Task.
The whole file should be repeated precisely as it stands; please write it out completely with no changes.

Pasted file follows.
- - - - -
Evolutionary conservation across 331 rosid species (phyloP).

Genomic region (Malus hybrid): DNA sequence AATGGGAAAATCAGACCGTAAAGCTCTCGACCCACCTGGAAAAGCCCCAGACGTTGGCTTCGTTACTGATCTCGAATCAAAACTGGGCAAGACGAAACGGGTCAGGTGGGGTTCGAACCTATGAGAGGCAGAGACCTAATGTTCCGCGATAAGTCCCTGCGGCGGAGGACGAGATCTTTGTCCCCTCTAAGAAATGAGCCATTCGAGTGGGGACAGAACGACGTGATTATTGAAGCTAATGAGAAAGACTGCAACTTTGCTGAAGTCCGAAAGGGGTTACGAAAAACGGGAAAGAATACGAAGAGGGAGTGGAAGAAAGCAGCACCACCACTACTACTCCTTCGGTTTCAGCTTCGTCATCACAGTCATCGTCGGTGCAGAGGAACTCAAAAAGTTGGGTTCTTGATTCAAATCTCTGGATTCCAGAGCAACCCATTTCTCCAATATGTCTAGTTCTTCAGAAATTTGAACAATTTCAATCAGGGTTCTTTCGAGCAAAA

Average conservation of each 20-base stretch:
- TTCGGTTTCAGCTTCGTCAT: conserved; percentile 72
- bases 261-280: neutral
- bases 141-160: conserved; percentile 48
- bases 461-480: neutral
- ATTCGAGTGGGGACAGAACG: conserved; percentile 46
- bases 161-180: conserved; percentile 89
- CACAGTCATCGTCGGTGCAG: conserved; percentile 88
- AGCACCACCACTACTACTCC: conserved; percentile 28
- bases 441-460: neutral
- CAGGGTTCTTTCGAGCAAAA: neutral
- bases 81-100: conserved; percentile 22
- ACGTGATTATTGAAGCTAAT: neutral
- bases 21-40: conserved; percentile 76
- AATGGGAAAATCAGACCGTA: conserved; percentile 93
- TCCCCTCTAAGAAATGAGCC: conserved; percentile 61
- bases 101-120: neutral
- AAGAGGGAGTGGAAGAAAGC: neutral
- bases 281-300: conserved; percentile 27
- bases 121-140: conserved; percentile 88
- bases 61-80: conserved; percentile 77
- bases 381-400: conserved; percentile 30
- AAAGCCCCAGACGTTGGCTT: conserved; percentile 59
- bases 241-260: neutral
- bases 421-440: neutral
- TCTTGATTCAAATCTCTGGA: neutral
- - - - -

Evolutionary conservation across 331 rosid species (phyloP).

Genomic region (Malus hybrid): DNA sequence AATGGGAAAATCAGACCGTAAAGCTCTCGACCCACCTGGAAAAGCCCCAGACGTTGGCTTCGTTACTGATCTCGAATCAAAACTGGGCAAGACGAAACGGGTCAGGTGGGGTTCGAACCTATGAGAGGCAGAGACCTAATGTTCCGCGATAAGTCCCTGCGGCGGAGGACGAGATCTTTGTCCCCTCTAAGAAATGAGCCATTCGAGTGGGGACAGAACGACGTGATTATTGAAGCTAATGAGAAAGACTGCAACTTTGCTGAAGTCCGAAAGGGGTTACGAAAAACGGGAAAGAATACGAAGAGGGAGTGGAAGAAAGCAGCACCACCACTACTACTCCTTCGGTTTCAGCTTCGTCATCACAGTCATCGTCGGTGCAGAGGAACTCAAAAAGTTGGGTTCTTGATTCAAATCTCTGGATTCCAGAGCAACCCATTTCTCCAATATGTCTAGTTCTTCAGAAATTTGAACAATTTCAATCAGGGTTCTTTCGAGCAAAA

Average conservation of each 20-base stretch:
- TTCGGTTTCAGCTTCGTCAT: conserved; percentile 72
- bases 261-280: neutral
- bases 141-160: conserved; percentile 48
- bases 461-480: neutral
- ATTCGAGTGGGGACAGAACG: conserved; percentile 46
- bases 161-180: conserved; percentile 89
- CACAGTCATCGTCGGTGCAG: conserved; percentile 88
- AGCACCACCACTACTACTCC: conserved; percentile 28
- bases 441-460: neutral
- CAGGGTTCTTTCGAGCAAAA: neutral
- bases 81-100: conserved; percentile 22
- ACGTGATTATTGAAGCTAAT: neutral
- bases 21-40: conserved; percentile 76
- AATGGGAAAATCAGACCGTA: conserved; percentile 93
- TCCCCTCTAAGAAATGAGCC: conserved; percentile 61
- bases 101-120: neutral
- AAGAGGGAGTGGAAGAAAGC: neutral
- bases 281-300: conserved; percentile 27
- bases 121-140: conserved; percentile 88
- bases 61-80: conserved; percentile 77
- bases 381-400: conserved; percentile 30
- AAAGCCCCAGACGTTGGCTT: conserved; percentile 59
- bases 241-260: neutral
- bases 421-440: neutral
- TCTTGATTCAAATCTCTGGA: neutral